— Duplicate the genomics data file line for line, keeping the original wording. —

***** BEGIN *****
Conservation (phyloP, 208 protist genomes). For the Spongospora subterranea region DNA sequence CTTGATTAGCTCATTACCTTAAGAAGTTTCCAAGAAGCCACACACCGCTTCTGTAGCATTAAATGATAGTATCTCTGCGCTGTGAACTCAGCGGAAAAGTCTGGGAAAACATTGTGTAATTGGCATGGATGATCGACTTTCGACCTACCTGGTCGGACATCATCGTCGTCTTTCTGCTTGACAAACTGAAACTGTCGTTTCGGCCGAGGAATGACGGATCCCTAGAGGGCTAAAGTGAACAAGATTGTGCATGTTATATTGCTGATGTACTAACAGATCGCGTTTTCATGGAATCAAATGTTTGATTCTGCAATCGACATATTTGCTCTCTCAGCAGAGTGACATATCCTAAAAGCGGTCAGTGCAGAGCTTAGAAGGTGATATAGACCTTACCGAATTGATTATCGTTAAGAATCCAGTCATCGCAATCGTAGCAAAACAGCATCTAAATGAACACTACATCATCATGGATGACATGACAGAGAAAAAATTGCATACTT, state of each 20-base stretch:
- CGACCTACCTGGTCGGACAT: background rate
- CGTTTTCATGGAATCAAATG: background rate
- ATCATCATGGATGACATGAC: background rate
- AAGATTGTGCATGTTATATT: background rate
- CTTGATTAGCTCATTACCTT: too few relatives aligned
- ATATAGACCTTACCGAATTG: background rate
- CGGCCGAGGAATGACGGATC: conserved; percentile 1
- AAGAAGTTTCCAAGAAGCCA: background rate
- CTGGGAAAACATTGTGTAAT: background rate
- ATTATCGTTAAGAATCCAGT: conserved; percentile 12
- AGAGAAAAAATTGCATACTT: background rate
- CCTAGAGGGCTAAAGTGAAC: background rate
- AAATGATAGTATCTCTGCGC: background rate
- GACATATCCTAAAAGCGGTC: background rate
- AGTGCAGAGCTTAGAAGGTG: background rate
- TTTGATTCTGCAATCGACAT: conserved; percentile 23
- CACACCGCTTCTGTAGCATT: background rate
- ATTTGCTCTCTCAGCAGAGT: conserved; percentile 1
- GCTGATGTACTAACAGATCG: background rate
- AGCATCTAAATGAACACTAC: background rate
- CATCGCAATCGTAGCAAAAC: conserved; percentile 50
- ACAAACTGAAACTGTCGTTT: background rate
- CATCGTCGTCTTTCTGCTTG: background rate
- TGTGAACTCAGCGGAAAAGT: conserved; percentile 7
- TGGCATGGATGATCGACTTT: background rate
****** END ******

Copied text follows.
Conservation (phyloP, 208 protist genomes). For the Spongospora subterranea region DNA sequence CTTGATTAGCTCATTACCTTAAGAAGTTTCCAAGAAGCCACACACCGCTTCTGTAGCATTAAATGATAGTATCTCTGCGCTGTGAACTCAGCGGAAAAGTCTGGGAAAACATTGTGTAATTGGCATGGATGATCGACTTTCGACCTACCTGGTCGGACATCATCGTCGTCTTTCTGCTTGACAAACTGAAACTGTCGTTTCGGCCGAGGAATGACGGATCCCTAGAGGGCTAAAGTGAACAAGATTGTGCATGTTATATTGCTGATGTACTAACAGATCGCGTTTTCATGGAATCAAATGTTTGATTCTGCAATCGACATATTTGCTCTCTCAGCAGAGTGACATATCCTAAAAGCGGTCAGTGCAGAGCTTAGAAGGTGATATAGACCTTACCGAATTGATTATCGTTAAGAATCCAGTCATCGCAATCGTAGCAAAACAGCATCTAAATGAACACTACATCATCATGGATGACATGACAGAGAAAAAATTGCATACTT, state of each 20-base stretch:
- CGACCTACCTGGTCGGACAT: background rate
- CGTTTTCATGGAATCAAATG: background rate
- ATCATCATGGATGACATGAC: background rate
- AAGATTGTGCATGTTATATT: background rate
- CTTGATTAGCTCATTACCTT: too few relatives aligned
- ATATAGACCTTACCGAATTG: background rate
- CGGCCGAGGAATGACGGATC: conserved; percentile 1
- AAGAAGTTTCCAAGAAGCCA: background rate
- CTGGGAAAACATTGTGTAAT: background rate
- ATTATCGTTAAGAATCCAGT: conserved; percentile 12
- AGAGAAAAAATTGCATACTT: background rate
- CCTAGAGGGCTAAAGTGAAC: background rate
- AAATGATAGTATCTCTGCGC: background rate
- GACATATCCTAAAAGCGGTC: background rate
- AGTGCAGAGCTTAGAAGGTG: background rate
- TTTGATTCTGCAATCGACAT: conserved; percentile 23
- CACACCGCTTCTGTAGCATT: background rate
- ATTTGCTCTCTCAGCAGAGT: conserved; percentile 1
- GCTGATGTACTAACAGATCG: background rate
- AGCATCTAAATGAACACTAC: background rate
- CATCGCAATCGTAGCAAAAC: conserved; percentile 50
- ACAAACTGAAACTGTCGTTT: background rate
- CATCGTCGTCTTTCTGCTTG: background rate
- TGTGAACTCAGCGGAAAAGT: conserved; percentile 7
- TGGCATGGATGATCGACTTT: background rate